Transit Date of principal star:
14 January

Gemini, the Twins, are really only half-brothers. They share the same mother (Leda) but have different fathers. Castor's father was a king of Sparta, Tyndareus - who would be chased from his throne but later rescued by Heracles (who nevertheless wound up killing him).

The father of Pollux was none other than Zeus, or Jupiter. Zeus visited Leda on her wedding night in the guise of a swan. Thus the twins would be born. (In fact two twins came from this double union, but let's not complicate the matter even more...)

It should be said, however, that Pollux had a sister as well by Leda and Zeus: the beautiful Helen, who would become Queen of Sparta, and whose abduction by Paris would lead to the Trojan War.

Castor was a great horseman and fighter. One of his pupils was Heracles. Like Heracles, both Castor and Pollux would become Argonauts, that is, join Jason in his quest for the golden fleece.

The twins spent their time raiding cattle and abducting young women, as Greek gods were wont to do. During one such cattle raid a cousin (Idas) became enraged at Castor and killed him. Zeus threw a thunderbolt at Idas, killing him instantly.

Since Pollux was the son of Zeus, he was immortal. But Pollux mourned over his brother's loss to such a point that he wanted to follow Castor into Hades. Zeus was so stricken by Pollux's love for his brother, he allowed them both to share Hades and Olympus, (on alternate days). Later Greek writers had Zeus place the two in the heavens side by side.

The stars of Gemini include two of the most recognisable in the heavens: the twins Castor and Pollux.

Castor (alpha Geminorum) is the slightly dimmer star. It has a visual magnitude of 1.93 and is 52 light years distant. It isn't a particularly large star, at about twice the Sun's diameter. The star is a noted binary, discussed below.

Pollux is the brighter of the two stars with a visual magnitude of 1.16 and a distance of 33.7 light years. It is also considerably larger, with an estimated diameter of about ten Suns.

Castor and Pollux are 4.5 degrees apart, which helps observers estimate separation distances between other stars.
Epsilon Geminorum is a supergiant at about 30 Sun diameters. This star may be as far away as 950 light years, but the combination of visual and absolute magnitudes suggests a much closer star, at only 190 light years.

Zeta Geminorum is the most distant of the bright stars in this constellation, at over 1200 light years. This is a cepheid variable (see below).

Eta Geminorum is a red giant, about 50 times the size of the Sun, at a distance of 280 light years. It is a visual binary and a variable (details below).

Double stars in Gemini

Alpha Geminorum is a well-known binary with the companion currently (2000.0) at a PA of 65 and separation 3.9". The visual magnitudes are 1.9 and 3.0. There is some disagreement over the precise period of the companion; one observer has it at 420 years, another at 511. More recent measurements put the orbit at 467 years and the orbit we've prepared uses this revised value.

This was the first binary system that was so recognised, in 1802 (or 1803, accounts vary) by William Herschel. However there is considerable speculation that the star was a known double long before that, perhaps even a century before Herschel made his announcement.

The companion, Castor B, is also a spectroscopic binary, with its companion revolving around Castor B every three days.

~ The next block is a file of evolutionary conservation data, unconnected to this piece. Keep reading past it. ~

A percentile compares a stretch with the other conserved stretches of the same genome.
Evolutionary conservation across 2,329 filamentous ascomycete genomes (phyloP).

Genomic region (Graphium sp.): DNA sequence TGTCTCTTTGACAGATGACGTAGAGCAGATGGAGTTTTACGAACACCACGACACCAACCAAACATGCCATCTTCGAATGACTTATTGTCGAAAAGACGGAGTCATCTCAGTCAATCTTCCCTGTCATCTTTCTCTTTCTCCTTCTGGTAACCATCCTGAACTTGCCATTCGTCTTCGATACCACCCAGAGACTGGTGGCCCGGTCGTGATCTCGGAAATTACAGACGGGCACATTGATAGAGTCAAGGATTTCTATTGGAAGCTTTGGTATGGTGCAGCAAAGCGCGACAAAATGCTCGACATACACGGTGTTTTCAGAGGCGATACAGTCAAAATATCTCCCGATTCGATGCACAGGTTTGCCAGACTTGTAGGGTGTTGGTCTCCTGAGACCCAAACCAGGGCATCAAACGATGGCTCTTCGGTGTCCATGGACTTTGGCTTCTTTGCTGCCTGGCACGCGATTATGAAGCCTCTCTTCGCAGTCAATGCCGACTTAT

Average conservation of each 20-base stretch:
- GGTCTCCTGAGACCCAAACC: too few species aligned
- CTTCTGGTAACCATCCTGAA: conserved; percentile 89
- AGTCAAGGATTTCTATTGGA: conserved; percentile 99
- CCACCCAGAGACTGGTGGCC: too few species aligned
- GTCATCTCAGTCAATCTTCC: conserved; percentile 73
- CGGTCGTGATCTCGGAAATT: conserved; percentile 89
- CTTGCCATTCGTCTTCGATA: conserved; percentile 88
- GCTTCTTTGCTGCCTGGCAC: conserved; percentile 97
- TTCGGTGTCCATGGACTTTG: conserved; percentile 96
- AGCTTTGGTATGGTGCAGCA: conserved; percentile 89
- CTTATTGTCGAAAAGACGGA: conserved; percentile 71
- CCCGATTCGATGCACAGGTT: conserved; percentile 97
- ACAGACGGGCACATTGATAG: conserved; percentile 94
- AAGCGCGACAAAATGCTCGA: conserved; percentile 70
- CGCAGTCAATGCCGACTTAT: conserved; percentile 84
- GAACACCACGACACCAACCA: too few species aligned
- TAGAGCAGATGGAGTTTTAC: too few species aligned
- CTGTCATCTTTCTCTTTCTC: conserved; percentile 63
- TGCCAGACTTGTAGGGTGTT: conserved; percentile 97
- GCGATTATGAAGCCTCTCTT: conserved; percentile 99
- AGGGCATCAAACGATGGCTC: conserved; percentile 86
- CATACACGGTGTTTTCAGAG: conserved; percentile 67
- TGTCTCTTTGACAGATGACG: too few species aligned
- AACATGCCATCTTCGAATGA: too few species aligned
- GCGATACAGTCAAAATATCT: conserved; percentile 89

In fact, the entire system is comprised of six stars, including a red dwarf, Castor C, which slowly revolves around both Castor A and Castor B. This star is also a variable (and therefore catalogued as YY Gem).

Delta Geminorum: visual magnitudes 3.5, 8.2, PA 225, separation 5.8". The period is estimated at 1200 years; the companion is an orange dwarf which may be difficult to resolve in smaller telescopes.

Eta Geminorum is a visual binary that takes some work to resolve; the companion is only 8.8 (primary is 3.3), the PA is 266 and separation 1.4". This is nearly a fixed binary, with very little movement.

Variable stars in Gemini

Zeta Geminorum is a cepheid variable, from 3.62 to 4.18 every 10.15 days.

Eta Geminorum is a semi-regular variable with an average period of 232.9 days. It ranges from 3.2 to 3.9.

R Geminorum is a Mira-type long-period variable, with large variation from 6.0 to 14.0 every 370 days. The 2000 maximum should arrive in mid October.

Deep Sky Objects in Gemini:

The only Messier object in Gemini is M35 (NGC 2168). This is an open cluster easily enjoyed in small scopes. It lies just 2.5 degrees northwest of eta Geminorum.

This cluster is extremely attractive, with gently curving rows of glittering stars. Several hundred stars make up the group, which is perhaps 2500 light years away.
The Eskimo Nebula (NGC 2392) is one of the more distant nebulae at an estimated distance of 10,000 light years. There is a tenth-magnitude central star. If you do have a large enough scope, be prepared for anything: Burnham thought the Eskimo Nebula suggested "the classic and unforgettable features of W. C. Fields."

While you can locate this blue-green object in small scopes, it takes a very large telescope to see the "face" of this nebula, the eyes, nose, and mouth and the "fur collar" that gave it its name.

To find this rather small planetary nebula draw an imaginary line between kappa Geminorum and lambda Geminorum. Now draw a perpendicular line from delta Geminorum, and just about where this line meets the other one is where you'll find the Eskimo Nebula.

For a closer look at Gemini, visit the Binocular Section.

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